I occasionally get asked from battery electric vehicle (BEV) advocates about putting electricity directly into BEVs instead of using it to electrolyze water and create hydrogen for FCVs (fuel cell vehicles).
Simply put, hydrogen is a better battery.
Here are some other reasons to use electricity to produce hydrogen for cars:
- If you use electricity and put it directly into a BEV you are still stuck with a vehicle with long recharge times and limited driving range.
- Hydrogen fuel cell vehicles can be refueled in 5 minutes and have a range of over 300 miles similar to a gasoline-powered vehicle.
- There are some places in the world where solar panels and wind turbines over-produce energy for the grid and need to be shut down. Instead of shutting down, they can use the extra energy to produce hydrogen from water. Storing this same energy in batteries would not be as efficient.
- Fuel cell systems are easier to scale up and are already used in trucks, buses and hydrail trains. Their EV counterparts have massive batteries, limited range and long charge times.
- In emergencies, some FCVs are capable of powering your home for comparatively long periods of time.
- Using an FCV as an escape vehicle in an emergency situation (fire, flood, tornado) may be a better choice than a BEV with a depleted battery.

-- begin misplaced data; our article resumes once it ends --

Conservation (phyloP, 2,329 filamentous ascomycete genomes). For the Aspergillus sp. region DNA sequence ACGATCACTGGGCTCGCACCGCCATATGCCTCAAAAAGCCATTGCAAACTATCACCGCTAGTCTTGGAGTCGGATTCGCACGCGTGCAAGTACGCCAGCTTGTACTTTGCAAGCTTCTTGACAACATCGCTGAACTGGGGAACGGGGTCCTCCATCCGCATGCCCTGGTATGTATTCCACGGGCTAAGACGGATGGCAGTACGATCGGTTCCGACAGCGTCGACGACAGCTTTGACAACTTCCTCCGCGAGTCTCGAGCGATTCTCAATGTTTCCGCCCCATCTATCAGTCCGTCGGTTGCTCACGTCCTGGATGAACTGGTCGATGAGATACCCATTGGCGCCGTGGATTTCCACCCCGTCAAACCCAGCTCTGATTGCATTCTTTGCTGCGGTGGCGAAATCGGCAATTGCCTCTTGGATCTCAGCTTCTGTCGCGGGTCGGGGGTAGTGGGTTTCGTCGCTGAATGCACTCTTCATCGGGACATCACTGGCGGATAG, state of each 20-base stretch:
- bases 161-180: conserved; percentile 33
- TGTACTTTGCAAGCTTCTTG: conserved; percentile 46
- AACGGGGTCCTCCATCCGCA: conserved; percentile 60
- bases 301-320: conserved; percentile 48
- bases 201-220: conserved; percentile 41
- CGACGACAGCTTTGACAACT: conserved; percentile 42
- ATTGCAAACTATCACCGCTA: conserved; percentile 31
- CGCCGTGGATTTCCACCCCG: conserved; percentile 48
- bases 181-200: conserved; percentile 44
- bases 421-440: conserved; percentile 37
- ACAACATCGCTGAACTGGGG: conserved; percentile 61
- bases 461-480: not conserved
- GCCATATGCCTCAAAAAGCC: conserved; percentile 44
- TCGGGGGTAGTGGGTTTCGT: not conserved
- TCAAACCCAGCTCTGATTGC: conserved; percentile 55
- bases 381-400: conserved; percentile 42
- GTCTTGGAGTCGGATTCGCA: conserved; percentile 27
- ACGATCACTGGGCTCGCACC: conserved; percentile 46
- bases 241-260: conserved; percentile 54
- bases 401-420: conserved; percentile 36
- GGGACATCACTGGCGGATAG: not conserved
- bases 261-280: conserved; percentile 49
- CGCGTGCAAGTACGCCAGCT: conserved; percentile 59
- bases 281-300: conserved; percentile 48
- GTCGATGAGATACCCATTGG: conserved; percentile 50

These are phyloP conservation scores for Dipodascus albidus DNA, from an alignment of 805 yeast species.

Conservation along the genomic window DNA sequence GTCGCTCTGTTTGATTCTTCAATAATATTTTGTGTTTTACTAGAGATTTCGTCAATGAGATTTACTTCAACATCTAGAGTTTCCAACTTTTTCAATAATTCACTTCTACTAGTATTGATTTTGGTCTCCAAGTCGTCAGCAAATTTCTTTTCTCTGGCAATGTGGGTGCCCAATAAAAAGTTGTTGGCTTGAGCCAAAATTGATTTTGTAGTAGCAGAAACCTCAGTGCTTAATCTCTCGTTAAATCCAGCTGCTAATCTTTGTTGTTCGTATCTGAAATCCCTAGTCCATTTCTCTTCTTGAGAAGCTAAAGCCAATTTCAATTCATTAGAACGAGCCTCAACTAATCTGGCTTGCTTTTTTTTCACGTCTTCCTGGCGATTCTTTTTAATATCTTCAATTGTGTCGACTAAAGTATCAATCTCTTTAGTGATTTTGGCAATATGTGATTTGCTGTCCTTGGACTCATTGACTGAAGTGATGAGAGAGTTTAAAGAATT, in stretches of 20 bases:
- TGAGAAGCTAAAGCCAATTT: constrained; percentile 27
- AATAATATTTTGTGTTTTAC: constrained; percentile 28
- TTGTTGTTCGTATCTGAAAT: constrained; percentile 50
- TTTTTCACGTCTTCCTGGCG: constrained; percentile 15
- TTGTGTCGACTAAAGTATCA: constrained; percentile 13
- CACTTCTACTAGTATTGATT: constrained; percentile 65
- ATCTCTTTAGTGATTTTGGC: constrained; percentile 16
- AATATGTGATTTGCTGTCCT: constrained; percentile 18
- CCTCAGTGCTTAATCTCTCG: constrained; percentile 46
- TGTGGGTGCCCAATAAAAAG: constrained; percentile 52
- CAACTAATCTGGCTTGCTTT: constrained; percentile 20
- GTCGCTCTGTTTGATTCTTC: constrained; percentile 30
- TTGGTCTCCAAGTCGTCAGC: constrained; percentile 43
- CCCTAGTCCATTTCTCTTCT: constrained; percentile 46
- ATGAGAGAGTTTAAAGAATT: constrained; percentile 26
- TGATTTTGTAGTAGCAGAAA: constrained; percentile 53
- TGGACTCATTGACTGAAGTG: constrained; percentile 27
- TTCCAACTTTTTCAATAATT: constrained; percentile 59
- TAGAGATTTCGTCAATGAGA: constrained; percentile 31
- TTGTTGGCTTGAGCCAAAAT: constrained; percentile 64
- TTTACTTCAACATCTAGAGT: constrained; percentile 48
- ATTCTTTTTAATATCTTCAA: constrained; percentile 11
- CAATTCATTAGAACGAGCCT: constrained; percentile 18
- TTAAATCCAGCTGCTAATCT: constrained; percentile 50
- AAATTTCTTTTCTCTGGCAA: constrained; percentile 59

- Some BEV advocates say they want to recharge at home and with hydrogen it’s impossible. Not so as the Joule Box Hydrogen Charge Station is but one example.
- Critics say electrolysis takes too much energy. I agree that brute force electrolysis requires a lot of energy. But there are many other methods of electrolysis that require a lot less energy. One example is the University of Glasgow and their redox mediator sponge. And there are many other methods in which to get hydrogen from water that don’t use electrolysis including chemical, biological and direct sunlight to hydrogen conversions.
So, to recap, putting a couple of bare wires into a Mason jar filled with distilled water and electrolyzing it (brute force) to create hydrogen may not compare favorably to directly charging a battery. But, there are so many other methods of producing hydrogen from water that DO make sense. Hydrogen critics and naysayers would do well to take another look.